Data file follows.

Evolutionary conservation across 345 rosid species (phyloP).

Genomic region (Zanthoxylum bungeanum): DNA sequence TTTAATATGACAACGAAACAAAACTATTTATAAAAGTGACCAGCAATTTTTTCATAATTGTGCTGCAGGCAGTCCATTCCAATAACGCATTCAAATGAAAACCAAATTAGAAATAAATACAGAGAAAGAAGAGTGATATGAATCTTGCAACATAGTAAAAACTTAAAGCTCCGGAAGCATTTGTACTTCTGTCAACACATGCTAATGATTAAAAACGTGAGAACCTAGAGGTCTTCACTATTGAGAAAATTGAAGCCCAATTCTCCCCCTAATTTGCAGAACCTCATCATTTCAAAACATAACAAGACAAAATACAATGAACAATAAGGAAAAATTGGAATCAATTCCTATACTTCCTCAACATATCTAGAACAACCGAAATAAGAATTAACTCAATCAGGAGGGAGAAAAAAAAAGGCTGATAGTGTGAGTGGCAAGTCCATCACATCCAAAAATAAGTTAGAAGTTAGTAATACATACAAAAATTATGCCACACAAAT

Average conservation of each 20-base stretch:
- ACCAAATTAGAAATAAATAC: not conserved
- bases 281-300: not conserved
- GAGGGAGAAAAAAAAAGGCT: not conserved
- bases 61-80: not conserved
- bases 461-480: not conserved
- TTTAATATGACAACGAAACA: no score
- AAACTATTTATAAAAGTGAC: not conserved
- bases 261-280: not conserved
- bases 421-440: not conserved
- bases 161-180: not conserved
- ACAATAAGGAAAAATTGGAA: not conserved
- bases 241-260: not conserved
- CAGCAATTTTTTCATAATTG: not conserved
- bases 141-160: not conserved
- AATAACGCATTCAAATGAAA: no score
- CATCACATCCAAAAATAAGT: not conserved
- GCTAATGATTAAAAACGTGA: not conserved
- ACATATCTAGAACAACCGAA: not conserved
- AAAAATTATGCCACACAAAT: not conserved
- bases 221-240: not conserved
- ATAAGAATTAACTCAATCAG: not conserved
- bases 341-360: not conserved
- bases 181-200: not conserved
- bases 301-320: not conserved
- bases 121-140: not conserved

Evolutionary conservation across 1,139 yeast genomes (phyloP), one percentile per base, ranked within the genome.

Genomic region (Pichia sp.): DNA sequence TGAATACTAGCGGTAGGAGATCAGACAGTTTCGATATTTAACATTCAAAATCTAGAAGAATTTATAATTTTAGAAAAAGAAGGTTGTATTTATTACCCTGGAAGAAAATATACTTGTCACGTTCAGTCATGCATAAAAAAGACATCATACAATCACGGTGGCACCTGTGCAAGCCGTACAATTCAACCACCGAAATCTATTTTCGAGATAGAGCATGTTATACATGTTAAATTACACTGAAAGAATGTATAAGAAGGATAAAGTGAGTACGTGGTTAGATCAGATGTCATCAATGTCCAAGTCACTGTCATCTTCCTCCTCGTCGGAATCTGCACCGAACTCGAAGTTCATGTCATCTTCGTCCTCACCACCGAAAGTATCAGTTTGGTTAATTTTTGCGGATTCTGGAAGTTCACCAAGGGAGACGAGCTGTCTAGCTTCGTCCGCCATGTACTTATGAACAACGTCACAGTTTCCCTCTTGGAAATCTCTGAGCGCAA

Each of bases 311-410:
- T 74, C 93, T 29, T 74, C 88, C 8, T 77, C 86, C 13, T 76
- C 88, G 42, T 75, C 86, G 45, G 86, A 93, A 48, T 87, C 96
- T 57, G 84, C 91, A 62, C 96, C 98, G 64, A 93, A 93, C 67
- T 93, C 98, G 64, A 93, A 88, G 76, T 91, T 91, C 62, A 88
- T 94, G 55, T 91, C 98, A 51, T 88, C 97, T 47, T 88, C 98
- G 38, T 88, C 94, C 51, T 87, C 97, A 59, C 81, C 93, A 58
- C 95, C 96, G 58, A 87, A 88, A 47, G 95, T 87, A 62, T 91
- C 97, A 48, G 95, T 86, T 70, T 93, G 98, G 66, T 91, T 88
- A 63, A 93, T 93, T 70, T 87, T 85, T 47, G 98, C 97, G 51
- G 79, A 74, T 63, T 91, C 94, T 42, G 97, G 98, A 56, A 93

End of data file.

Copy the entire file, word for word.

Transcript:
Evolutionary conservation across 345 rosid species (phyloP).

Genomic region (Zanthoxylum bungeanum): DNA sequence TTTAATATGACAACGAAACAAAACTATTTATAAAAGTGACCAGCAATTTTTTCATAATTGTGCTGCAGGCAGTCCATTCCAATAACGCATTCAAATGAAAACCAAATTAGAAATAAATACAGAGAAAGAAGAGTGATATGAATCTTGCAACATAGTAAAAACTTAAAGCTCCGGAAGCATTTGTACTTCTGTCAACACATGCTAATGATTAAAAACGTGAGAACCTAGAGGTCTTCACTATTGAGAAAATTGAAGCCCAATTCTCCCCCTAATTTGCAGAACCTCATCATTTCAAAACATAACAAGACAAAATACAATGAACAATAAGGAAAAATTGGAATCAATTCCTATACTTCCTCAACATATCTAGAACAACCGAAATAAGAATTAACTCAATCAGGAGGGAGAAAAAAAAAGGCTGATAGTGTGAGTGGCAAGTCCATCACATCCAAAAATAAGTTAGAAGTTAGTAATACATACAAAAATTATGCCACACAAAT

Average conservation of each 20-base stretch:
- ACCAAATTAGAAATAAATAC: not conserved
- bases 281-300: not conserved
- GAGGGAGAAAAAAAAAGGCT: not conserved
- bases 61-80: not conserved
- bases 461-480: not conserved
- TTTAATATGACAACGAAACA: no score
- AAACTATTTATAAAAGTGAC: not conserved
- bases 261-280: not conserved
- bases 421-440: not conserved
- bases 161-180: not conserved
- ACAATAAGGAAAAATTGGAA: not conserved
- bases 241-260: not conserved
- CAGCAATTTTTTCATAATTG: not conserved
- bases 141-160: not conserved
- AATAACGCATTCAAATGAAA: no score
- CATCACATCCAAAAATAAGT: not conserved
- GCTAATGATTAAAAACGTGA: not conserved
- ACATATCTAGAACAACCGAA: not conserved
- AAAAATTATGCCACACAAAT: not conserved
- bases 221-240: not conserved
- ATAAGAATTAACTCAATCAG: not conserved
- bases 341-360: not conserved
- bases 181-200: not conserved
- bases 301-320: not conserved
- bases 121-140: not conserved

Evolutionary conservation across 1,139 yeast genomes (phyloP), one percentile per base, ranked within the genome.

Genomic region (Pichia sp.): DNA sequence TGAATACTAGCGGTAGGAGATCAGACAGTTTCGATATTTAACATTCAAAATCTAGAAGAATTTATAATTTTAGAAAAAGAAGGTTGTATTTATTACCCTGGAAGAAAATATACTTGTCACGTTCAGTCATGCATAAAAAAGACATCATACAATCACGGTGGCACCTGTGCAAGCCGTACAATTCAACCACCGAAATCTATTTTCGAGATAGAGCATGTTATACATGTTAAATTACACTGAAAGAATGTATAAGAAGGATAAAGTGAGTACGTGGTTAGATCAGATGTCATCAATGTCCAAGTCACTGTCATCTTCCTCCTCGTCGGAATCTGCACCGAACTCGAAGTTCATGTCATCTTCGTCCTCACCACCGAAAGTATCAGTTTGGTTAATTTTTGCGGATTCTGGAAGTTCACCAAGGGAGACGAGCTGTCTAGCTTCGTCCGCCATGTACTTATGAACAACGTCACAGTTTCCCTCTTGGAAATCTCTGAGCGCAA

Each of bases 311-410:
- T 74, C 93, T 29, T 74, C 88, C 8, T 77, C 86, C 13, T 76
- C 88, G 42, T 75, C 86, G 45, G 86, A 93, A 48, T 87, C 96
- T 57, G 84, C 91, A 62, C 96, C 98, G 64, A 93, A 93, C 67
- T 93, C 98, G 64, A 93, A 88, G 76, T 91, T 91, C 62, A 88
- T 94, G 55, T 91, C 98, A 51, T 88, C 97, T 47, T 88, C 98
- G 38, T 88, C 94, C 51, T 87, C 97, A 59, C 81, C 93, A 58
- C 95, C 96, G 58, A 87, A 88, A 47, G 95, T 87, A 62, T 91
- C 97, A 48, G 95, T 86, T 70, T 93, G 98, G 66, T 91, T 88
- A 63, A 93, T 93, T 70, T 87, T 85, T 47, G 98, C 97, G 51
- G 79, A 74, T 63, T 91, C 94, T 42, G 97, G 98, A 56, A 93